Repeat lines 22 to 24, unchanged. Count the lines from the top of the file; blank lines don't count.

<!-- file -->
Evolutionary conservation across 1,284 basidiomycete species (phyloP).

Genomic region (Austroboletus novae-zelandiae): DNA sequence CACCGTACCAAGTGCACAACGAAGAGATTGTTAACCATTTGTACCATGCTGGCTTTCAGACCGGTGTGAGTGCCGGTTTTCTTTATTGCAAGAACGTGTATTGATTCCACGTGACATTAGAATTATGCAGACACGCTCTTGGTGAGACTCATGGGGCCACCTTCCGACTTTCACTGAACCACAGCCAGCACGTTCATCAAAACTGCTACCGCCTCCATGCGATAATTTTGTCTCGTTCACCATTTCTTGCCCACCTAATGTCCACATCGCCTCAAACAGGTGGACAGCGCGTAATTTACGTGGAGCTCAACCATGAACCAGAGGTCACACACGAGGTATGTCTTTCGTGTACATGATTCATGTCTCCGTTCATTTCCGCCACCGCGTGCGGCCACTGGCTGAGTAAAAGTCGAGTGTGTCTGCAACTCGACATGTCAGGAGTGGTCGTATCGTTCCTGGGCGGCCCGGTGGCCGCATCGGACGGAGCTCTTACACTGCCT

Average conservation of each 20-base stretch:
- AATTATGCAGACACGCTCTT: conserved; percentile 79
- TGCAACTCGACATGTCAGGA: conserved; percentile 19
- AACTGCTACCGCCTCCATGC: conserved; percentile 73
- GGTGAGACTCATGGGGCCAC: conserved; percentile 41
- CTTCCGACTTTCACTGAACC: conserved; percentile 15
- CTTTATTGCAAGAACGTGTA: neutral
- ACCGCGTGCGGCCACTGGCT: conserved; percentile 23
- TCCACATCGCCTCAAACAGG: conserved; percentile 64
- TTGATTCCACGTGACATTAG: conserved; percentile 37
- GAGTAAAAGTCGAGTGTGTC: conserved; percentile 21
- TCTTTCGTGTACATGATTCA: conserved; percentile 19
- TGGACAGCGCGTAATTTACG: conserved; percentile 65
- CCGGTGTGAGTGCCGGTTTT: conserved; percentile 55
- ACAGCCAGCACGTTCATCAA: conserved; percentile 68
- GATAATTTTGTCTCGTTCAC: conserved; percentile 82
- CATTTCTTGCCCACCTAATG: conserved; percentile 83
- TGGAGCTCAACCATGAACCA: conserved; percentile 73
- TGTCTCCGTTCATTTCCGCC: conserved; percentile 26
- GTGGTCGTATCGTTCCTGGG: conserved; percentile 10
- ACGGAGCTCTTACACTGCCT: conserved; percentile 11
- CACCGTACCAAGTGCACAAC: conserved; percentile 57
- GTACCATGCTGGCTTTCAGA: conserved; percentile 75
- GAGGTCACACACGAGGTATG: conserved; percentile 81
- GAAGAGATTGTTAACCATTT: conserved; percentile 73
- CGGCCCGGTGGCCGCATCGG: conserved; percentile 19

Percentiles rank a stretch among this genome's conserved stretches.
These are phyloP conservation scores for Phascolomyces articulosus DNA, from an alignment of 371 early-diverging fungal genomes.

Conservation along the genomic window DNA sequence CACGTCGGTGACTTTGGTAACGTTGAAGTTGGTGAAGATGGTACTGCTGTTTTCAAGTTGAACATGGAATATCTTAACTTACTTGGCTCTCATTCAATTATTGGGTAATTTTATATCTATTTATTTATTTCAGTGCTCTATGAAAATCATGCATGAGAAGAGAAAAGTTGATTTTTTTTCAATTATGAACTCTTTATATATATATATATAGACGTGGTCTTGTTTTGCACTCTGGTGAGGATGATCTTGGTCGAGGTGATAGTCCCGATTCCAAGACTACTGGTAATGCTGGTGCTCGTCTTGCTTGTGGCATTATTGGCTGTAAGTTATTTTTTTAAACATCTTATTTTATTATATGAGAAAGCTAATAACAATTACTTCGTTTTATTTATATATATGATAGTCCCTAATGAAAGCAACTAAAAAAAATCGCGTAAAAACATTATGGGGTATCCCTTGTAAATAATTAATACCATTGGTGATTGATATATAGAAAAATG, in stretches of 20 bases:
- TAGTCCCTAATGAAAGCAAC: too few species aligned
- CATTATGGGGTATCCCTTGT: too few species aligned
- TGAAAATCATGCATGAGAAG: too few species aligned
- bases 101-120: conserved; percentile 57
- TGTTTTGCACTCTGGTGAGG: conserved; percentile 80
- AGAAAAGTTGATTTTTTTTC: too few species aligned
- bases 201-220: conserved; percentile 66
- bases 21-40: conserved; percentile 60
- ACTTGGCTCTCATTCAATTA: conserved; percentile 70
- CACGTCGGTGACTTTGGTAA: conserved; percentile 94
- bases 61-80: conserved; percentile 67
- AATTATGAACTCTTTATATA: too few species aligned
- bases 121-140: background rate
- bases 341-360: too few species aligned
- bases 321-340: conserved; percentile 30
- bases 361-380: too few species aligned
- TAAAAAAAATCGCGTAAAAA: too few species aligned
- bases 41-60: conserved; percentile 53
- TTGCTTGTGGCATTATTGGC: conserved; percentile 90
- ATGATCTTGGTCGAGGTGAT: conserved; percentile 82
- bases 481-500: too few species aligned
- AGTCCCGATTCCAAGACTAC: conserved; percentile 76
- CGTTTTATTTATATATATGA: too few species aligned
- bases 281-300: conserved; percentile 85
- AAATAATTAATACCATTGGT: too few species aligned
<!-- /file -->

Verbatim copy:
- GTGGTCGTATCGTTCCTGGG: conserved; percentile 10
- ACGGAGCTCTTACACTGCCT: conserved; percentile 11
- CACCGTACCAAGTGCACAAC: conserved; percentile 57